Picking at Scabs: The Religion of Regret

She was dressing when his letter arrived. It was twenty minutes till nine. It was the day of her wedding. And it was the day, the hour, and the minute that were to cast a pall over the remainder of her life. For the man to whom she had given her heart, and dared to trust, had defrauded her, and abandoned her before the altar. Shattered and humiliated, she had every clock in her home frozen at 8:40 a.m. Her daily attire became the yellowed, tattered wedding dress of her ruined youth. And the cake, that sweet, edible emblem of joy, remained uneaten, sitting crisscrossed by cobwebs atop the kitchen table. She is Miss Havisham, one of the most eccentric of Charles Dickens' characters in Great Expectations. And she is a model worshiper in the religion of regret. For her devotion is to a past that will not allow her to live fully in the present, much less to delight in a future. For in Miss Havisham’s religion, hope is the unforgivable sin.

Those of you who have been so blessed as to avoid sinking into a quagmire like the one in which she found herself, might think I exaggerate when I call regret a religion. But I beg to differ. I was a faithful member of this morbid cult for a few years, and I assure you that it so envelops a person's existence that calling it anything short of a religion underestimates the devotion it demands.

As with so many things, regret can begin as something natural, even beneficial, as you struggle to recover from a wound in your past. But over time, regret can devolve from a sadness to a sickness. It was as if I buried myself in the sands of that time of self-inflicted pain and all that marched on into the future was a shadow of my former self. Outwardly alive but inwardly deceased. For the rest of the world, time ticked on, but the hands on the clocks in my head and heart were all handcuffed to that moment.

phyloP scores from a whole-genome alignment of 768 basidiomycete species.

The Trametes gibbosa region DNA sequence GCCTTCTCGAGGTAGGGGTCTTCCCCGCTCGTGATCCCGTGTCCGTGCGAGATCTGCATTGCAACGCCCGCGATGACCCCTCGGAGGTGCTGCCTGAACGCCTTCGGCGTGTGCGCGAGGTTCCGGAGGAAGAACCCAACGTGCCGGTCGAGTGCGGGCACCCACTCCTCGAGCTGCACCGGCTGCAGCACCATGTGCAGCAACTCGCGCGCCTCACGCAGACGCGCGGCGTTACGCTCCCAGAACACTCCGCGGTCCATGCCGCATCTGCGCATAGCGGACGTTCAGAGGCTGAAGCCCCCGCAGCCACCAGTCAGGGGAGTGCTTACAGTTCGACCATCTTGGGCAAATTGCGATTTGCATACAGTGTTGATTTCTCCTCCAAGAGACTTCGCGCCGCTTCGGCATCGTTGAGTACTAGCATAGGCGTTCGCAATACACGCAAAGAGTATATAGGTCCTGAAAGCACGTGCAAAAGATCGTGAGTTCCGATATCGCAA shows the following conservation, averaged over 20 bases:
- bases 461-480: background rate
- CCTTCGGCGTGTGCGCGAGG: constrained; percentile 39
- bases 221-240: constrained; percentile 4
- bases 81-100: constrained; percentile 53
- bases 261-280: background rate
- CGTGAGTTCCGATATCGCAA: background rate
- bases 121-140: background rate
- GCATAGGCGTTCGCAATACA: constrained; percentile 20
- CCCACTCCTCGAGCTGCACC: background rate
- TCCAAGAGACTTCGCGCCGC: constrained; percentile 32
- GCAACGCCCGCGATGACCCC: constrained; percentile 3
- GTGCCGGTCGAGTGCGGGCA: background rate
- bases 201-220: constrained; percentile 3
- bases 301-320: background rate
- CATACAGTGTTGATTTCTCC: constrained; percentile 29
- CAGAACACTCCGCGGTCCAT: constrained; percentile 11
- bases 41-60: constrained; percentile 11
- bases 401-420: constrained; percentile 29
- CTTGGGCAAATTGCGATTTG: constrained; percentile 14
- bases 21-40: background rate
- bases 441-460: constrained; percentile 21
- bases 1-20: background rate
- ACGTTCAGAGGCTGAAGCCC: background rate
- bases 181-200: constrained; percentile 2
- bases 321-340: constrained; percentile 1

The odd thing is that, as depressing as this captivity to regret is, we who have suffered through it tend to deify it. It becomes our lord, a god who demands, and usually gets, our all. It is a baptism of ice, which freezes us to the past. Our sacraments are scab-picking and wound-licking, our sacred text the story of our life’s undoing. We read, mark, learn, and inwardly digest the bible of our betrayal. Our hearts blather out doleful songs of lament, the refrain of which is always, “If only, if only, if only….”

But the whole time that lament is sung, there is another song, full of enlivening music, that also chants, “If only….” It goes something like this: “If only you would come to me, you who are weary and heavy laden, and I will give you rest.” And, “If only you would remove that funereal wedding dress, I would deck you out in robes of joy, for I would clothe you with my righteousness and life.” And, “Trash that cobwebbed cake and, here, ‘Take, eat, this is my body, given for you; take, drink, this is my blood, shed for you, that in me you might have peace and love and more hope than you ever dreamt of.’” It is the voice of Jesus calling, not worlds but inches away, ever present in the midst of your grief, never giving up on you, ceaselessly beckoning you to life again.

The religion of regret is a religion of falsehood, for its ultimate claim is that there is no more hope in this life. But Jesus is hope embodied, the flesh-and-blood hope of a God who raises the dead. And if he can enliven even a corpse, he can certainly raise you from the grave in which you have entombed yourself under the sands of regret. But he does more than make you alive. He is your life. In him you live and move and have your being. In him you become heaven’s child, one who bears the divine image. And your clocks tick on, unfrozen from the past, counting the days and hours and minutes until you have finally passed through this life of trials, and enter into your Father’s house, where happiness truly knows no end.